In an October 5 commentary, the Federal Reserve Bank of Cleveland examined inflationary expectations.
On October 4, the House Financial Services Committee held a hearing on Federal Reserve policy.
On September 23, Federal Reserve Bank of San Francisco president John Williams gave a speech in which he discussed the effectiveness of the Fed’s unconventional monetary policies over the last three years.
On September 21, the journal National Affairs published an article by University of Chicago economist John Cochrane arguing that we are on the brink of an inflationary crisis.
A September 19 YouGov poll found that 70 percent of Republican primary voters believe it is treasonous for the Federal Reserve to print more money versus 42 percent of all voters.
On September 19, Northern Trust economist Paul Kasriel published a report arguing that the late economist Milton Friedman would support a more aggressive monetary policy under current circumstances. He cites a 1998 paper by Friedman.
In a September 16 commentary, Stanford economist John Taylor argued that the Federal Reserve’s dual mandate, stable prices and maximum employment, should be clarified.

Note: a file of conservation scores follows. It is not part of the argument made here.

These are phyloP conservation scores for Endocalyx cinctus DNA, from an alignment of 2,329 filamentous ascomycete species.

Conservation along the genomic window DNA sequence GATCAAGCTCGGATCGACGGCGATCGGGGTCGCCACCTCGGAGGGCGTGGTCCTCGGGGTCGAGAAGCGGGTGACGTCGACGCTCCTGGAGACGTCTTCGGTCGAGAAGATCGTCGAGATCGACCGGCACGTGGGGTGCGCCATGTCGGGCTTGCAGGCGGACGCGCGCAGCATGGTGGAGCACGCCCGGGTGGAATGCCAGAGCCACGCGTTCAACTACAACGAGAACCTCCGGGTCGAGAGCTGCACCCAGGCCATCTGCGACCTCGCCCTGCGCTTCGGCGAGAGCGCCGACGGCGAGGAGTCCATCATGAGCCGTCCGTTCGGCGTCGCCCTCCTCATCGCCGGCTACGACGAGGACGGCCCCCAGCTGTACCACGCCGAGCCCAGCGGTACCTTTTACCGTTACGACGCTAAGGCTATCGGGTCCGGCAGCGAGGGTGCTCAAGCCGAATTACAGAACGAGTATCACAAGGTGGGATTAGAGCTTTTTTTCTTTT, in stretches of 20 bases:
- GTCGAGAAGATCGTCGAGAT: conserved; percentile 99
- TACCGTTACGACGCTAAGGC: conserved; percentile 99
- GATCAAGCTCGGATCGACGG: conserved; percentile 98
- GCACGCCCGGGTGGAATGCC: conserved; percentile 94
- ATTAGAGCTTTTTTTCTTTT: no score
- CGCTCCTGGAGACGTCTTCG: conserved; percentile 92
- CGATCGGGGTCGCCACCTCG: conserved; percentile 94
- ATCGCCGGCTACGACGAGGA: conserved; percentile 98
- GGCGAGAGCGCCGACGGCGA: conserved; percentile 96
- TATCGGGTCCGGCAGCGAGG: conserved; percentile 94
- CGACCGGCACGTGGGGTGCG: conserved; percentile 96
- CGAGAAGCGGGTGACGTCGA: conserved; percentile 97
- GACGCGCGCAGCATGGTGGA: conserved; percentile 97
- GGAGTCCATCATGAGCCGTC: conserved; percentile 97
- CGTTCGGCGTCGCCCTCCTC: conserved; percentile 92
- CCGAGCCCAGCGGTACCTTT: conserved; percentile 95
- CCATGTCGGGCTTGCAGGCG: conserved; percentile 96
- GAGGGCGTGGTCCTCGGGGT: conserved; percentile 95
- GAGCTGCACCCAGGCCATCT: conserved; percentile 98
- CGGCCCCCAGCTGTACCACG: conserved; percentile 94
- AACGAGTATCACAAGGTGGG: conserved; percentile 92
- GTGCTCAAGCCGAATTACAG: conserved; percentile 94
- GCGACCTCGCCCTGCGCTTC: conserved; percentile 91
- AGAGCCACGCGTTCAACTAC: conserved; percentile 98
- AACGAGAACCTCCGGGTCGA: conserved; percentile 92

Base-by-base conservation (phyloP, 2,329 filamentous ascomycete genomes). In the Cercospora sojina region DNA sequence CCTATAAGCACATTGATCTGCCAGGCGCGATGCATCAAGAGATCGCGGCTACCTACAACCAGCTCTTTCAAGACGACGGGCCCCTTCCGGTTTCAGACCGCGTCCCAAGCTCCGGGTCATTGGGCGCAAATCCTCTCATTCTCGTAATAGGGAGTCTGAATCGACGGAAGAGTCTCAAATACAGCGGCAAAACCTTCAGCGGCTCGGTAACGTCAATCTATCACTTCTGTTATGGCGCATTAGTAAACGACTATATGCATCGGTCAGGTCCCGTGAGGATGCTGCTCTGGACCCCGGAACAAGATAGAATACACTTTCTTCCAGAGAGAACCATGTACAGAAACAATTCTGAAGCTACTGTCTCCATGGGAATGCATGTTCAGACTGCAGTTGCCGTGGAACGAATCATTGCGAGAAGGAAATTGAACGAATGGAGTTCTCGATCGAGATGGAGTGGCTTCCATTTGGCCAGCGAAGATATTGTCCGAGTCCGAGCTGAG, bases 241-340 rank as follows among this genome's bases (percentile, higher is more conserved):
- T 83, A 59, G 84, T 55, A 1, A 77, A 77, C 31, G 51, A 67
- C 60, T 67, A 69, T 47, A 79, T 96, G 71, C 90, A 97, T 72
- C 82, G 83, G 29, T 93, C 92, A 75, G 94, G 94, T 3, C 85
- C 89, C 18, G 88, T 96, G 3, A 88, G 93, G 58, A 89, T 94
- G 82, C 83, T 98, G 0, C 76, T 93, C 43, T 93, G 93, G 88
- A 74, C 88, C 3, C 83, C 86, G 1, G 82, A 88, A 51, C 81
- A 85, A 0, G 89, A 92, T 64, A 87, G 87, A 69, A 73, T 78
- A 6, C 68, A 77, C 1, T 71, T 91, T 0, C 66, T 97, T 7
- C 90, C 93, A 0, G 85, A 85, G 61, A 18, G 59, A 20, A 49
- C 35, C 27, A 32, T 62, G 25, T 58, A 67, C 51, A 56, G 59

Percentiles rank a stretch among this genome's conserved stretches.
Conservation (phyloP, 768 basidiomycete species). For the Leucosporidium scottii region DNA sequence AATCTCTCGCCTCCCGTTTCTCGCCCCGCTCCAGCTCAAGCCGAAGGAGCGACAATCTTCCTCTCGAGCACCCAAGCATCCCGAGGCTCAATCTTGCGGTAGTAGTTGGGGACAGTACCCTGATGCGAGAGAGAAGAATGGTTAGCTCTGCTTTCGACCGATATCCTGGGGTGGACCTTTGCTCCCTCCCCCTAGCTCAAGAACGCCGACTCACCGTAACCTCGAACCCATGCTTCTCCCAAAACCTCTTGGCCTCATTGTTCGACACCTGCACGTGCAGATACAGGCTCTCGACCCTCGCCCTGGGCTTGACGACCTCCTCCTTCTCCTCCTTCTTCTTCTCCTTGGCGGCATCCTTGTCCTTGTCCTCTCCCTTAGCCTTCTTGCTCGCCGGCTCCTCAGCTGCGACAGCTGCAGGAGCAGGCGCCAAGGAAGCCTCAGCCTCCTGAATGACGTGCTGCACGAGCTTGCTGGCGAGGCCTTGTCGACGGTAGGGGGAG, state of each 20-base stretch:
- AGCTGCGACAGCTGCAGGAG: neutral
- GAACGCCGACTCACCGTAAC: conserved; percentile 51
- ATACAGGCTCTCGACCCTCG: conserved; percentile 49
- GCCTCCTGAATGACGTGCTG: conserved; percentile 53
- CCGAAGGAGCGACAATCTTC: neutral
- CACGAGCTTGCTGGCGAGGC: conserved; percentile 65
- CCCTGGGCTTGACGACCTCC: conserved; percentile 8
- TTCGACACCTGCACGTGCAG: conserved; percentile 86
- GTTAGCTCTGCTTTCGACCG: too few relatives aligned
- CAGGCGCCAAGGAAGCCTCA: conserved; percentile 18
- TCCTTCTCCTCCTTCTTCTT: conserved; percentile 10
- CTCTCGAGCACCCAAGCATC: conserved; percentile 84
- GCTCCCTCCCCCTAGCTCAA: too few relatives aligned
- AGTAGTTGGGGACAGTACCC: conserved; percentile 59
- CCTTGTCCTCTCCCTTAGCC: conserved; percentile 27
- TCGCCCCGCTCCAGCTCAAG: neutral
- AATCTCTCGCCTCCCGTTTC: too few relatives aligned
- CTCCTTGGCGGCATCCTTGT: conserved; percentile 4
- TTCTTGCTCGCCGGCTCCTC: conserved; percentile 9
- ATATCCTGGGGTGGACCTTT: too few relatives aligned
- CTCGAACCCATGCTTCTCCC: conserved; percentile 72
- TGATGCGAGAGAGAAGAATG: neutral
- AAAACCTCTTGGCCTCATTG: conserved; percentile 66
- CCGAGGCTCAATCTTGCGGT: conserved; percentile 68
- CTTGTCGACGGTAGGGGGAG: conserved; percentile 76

A September 15 Morgan Stanley report discussed the ineffectiveness of monetary policy during a balance-sheet recession.
On September 13, Danske Bank chief economist Lars Christensen posted a paper describing the developing school of “market monetarism.”
I last posted items on this topic on September 21.
Bruce Bartlett is an American historian and columnist who focuses on the intersection between politics and economics. He blogs daily and writes a weekly column for The Fiscal Times. Bartlett has written for Forbes Magazine and Creators Syndicate, and his work is informed by many years in government, including as a senior policy analyst in the Reagan White House. He is the author of seven books including the New York Times best-seller, Imposter: How George W. Bush Bankrupted American and Betrayed the Reagan Legacy (Doubleday, 2006)